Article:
By Tyler S. Stahle of FamilySearch.org
RootsTech 2017 is just around the corner. With more than 30,000 people expected to make the trek to Salt Lake City and the Salt Palace Convention Center, RootsTech has quickly grown to become one of the largest and most recognizable genealogy conferences in the world.
“RootsTech is Disneyland for anybody who loves photos and stories,” said popular blogger Stacy Julian at the 2016 conference.
In a blog post that was published a few weeks ago, we examined seven reasons that make RootsTech 2017 a can’t-miss event. Today, we’re adding to that list. Here are five more reasons you won’t want to skip out on RootsTech 2017:
1. World-Class EntertainmentRootsTech is more than keynote sessions and classes. The opening event for the 2017 conference will feature the music and stories of the Rodgers and Hammerstein legacy. The performance, which will held at the Conference Center at Temple Square on Thursday, February 9 from 8:00 to 9:00 p.m., will feature the world-renowned Mormon Tabernacle Choir and special guest soloist Dallyn Vail Bayles. In addition, Oscar Andy Hammerstein III will narrate and share memories of Rogers and Hammerstein at this event. This is a free event for all RootsTech attendees.
2. The Family History LibraryLocated a block north of the Salt Palace Convention Center, the Family History Library offers a host of records, genealogical publications, documents, and research guides from more than 100 countries. Bring your brick walls and unsolvable genealogy dilemmas, and spend some time with experienced genealogists who are willing to help you find that missing ancestor.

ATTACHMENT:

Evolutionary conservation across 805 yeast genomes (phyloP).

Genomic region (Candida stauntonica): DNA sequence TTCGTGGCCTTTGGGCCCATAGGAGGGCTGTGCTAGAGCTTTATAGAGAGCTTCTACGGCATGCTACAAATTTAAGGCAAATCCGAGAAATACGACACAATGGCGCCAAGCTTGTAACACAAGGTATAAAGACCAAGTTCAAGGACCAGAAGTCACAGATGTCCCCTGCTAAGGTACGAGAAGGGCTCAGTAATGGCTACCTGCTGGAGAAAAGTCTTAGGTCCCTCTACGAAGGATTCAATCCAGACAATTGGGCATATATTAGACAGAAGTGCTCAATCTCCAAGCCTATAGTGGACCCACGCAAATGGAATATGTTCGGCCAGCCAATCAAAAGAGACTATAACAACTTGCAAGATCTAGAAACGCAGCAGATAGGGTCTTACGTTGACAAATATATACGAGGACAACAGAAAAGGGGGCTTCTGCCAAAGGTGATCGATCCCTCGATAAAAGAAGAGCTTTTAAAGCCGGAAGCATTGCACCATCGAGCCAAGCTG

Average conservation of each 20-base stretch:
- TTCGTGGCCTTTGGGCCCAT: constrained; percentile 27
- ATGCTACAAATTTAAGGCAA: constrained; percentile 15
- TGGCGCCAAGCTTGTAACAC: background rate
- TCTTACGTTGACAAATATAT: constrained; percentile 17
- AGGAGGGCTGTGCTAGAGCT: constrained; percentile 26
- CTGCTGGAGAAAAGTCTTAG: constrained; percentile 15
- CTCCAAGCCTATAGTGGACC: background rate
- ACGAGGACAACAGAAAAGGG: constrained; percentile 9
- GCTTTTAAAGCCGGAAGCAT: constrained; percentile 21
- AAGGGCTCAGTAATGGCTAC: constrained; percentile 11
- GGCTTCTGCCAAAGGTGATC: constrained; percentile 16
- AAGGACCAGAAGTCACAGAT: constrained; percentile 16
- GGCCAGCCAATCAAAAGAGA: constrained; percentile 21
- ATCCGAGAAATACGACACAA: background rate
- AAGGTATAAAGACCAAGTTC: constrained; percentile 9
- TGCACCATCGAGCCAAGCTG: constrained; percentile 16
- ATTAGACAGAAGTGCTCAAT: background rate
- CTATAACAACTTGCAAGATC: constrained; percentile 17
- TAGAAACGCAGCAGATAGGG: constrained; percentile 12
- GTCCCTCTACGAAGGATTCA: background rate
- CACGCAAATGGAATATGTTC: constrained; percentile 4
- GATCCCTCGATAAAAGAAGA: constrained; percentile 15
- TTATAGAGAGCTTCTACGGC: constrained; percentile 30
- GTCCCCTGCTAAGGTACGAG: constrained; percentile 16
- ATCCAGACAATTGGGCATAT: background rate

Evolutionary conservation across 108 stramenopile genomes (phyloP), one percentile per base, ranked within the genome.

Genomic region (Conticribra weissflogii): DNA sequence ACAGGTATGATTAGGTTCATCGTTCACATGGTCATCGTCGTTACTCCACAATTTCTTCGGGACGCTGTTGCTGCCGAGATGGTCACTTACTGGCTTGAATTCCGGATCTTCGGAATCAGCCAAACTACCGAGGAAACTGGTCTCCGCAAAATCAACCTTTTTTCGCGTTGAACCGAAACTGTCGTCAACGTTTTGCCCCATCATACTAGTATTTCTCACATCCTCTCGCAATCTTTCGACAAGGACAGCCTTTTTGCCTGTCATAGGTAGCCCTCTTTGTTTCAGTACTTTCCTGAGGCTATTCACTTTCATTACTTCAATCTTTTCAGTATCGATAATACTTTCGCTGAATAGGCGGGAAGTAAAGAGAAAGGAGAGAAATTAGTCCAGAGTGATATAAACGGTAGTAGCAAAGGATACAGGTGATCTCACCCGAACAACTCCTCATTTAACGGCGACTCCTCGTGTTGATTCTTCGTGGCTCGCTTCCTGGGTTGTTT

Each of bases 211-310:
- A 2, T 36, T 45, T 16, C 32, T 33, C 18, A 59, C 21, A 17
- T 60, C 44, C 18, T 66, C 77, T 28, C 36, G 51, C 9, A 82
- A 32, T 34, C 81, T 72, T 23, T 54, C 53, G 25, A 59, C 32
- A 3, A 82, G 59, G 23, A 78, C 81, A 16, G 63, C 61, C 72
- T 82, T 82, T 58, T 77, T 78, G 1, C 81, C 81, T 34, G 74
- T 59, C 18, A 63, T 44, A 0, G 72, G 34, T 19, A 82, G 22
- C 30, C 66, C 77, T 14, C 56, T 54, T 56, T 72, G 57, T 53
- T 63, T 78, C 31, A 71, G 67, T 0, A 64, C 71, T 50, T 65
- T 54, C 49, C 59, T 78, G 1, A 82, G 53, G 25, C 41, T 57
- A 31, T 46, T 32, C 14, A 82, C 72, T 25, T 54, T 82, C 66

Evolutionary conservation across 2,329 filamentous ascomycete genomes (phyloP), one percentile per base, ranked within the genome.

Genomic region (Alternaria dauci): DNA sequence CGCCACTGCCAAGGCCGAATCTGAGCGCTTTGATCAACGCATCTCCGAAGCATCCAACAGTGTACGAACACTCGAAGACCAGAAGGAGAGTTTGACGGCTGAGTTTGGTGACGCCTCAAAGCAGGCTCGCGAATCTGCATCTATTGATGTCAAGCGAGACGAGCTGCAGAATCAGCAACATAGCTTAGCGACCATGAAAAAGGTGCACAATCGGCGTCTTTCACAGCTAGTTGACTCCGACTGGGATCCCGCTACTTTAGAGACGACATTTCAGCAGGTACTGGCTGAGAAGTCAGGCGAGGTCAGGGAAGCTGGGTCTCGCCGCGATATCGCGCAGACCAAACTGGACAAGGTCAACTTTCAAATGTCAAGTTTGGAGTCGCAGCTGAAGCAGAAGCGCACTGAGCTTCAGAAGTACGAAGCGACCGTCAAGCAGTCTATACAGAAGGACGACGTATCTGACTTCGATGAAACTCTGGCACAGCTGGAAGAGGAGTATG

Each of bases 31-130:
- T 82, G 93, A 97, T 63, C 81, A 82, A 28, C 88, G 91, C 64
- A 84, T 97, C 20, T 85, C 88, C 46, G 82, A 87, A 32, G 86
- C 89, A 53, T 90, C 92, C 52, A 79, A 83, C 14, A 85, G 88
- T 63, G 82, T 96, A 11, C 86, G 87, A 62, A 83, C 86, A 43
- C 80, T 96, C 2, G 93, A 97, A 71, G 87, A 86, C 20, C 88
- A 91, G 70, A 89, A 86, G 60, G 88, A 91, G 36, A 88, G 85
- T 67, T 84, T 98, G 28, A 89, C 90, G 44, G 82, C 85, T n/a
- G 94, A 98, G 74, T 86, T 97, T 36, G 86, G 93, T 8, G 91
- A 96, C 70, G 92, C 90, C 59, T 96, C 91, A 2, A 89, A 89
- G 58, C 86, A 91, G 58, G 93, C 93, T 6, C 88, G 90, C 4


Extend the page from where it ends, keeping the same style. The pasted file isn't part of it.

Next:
The library will be offering extended hours during RootsTech, which you can view here.
3. Innovator ShowdownThis event has quickly become one of the most popular attractions at RootsTech. The Innovator Showdown is a Shark-Tank-like competition that gives innovators and inventors an opportunity to present their creative ideas on stage before a panel of judges and industry leaders in front of a live audience. Prizes total $100,000 as well as bragging rights in the rapidly growing, multi-billion-dollar family history industry.
In 2016, TapGenes, a digital tool used to identify the genetic thread that ties families together, took first place in the judges’ choice category and netted $20,000. Coming in at second place in the judges’ choice category was Studio (by Legacy Republic), a technology hardware and software for digitizing hard copy photo albums. Studio took home $14,000.